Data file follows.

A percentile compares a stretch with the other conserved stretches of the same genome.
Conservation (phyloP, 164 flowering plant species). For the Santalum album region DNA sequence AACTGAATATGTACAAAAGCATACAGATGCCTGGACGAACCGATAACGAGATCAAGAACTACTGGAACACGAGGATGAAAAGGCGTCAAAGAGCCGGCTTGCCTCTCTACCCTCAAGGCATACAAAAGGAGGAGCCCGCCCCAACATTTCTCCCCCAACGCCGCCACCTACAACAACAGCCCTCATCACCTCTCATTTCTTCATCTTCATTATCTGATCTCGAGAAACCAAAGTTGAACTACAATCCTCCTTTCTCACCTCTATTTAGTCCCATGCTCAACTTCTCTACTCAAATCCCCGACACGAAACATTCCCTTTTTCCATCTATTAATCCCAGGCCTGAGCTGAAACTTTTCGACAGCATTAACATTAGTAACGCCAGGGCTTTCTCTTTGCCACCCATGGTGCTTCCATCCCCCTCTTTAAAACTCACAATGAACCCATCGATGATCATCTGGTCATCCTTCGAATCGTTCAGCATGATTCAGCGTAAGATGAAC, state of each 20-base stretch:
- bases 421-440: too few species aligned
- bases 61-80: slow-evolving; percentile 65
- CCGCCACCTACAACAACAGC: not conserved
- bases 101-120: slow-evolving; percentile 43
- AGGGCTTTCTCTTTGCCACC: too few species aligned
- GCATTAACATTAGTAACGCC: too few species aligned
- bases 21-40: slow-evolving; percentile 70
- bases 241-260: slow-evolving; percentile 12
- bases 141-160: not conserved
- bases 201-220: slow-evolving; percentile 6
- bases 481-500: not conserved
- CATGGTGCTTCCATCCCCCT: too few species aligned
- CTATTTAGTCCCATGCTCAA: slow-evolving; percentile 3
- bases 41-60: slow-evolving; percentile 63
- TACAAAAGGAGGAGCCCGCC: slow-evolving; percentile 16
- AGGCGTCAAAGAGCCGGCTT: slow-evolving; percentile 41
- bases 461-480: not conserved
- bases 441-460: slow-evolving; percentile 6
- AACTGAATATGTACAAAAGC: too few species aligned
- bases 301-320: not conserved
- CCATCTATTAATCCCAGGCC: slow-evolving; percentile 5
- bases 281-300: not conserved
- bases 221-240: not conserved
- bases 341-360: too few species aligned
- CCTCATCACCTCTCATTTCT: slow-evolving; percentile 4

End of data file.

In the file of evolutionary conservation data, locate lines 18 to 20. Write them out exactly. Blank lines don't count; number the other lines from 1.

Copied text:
- AGGCGTCAAAGAGCCGGCTT: slow-evolving; percentile 41
- bases 461-480: not conserved
- bases 441-460: slow-evolving; percentile 6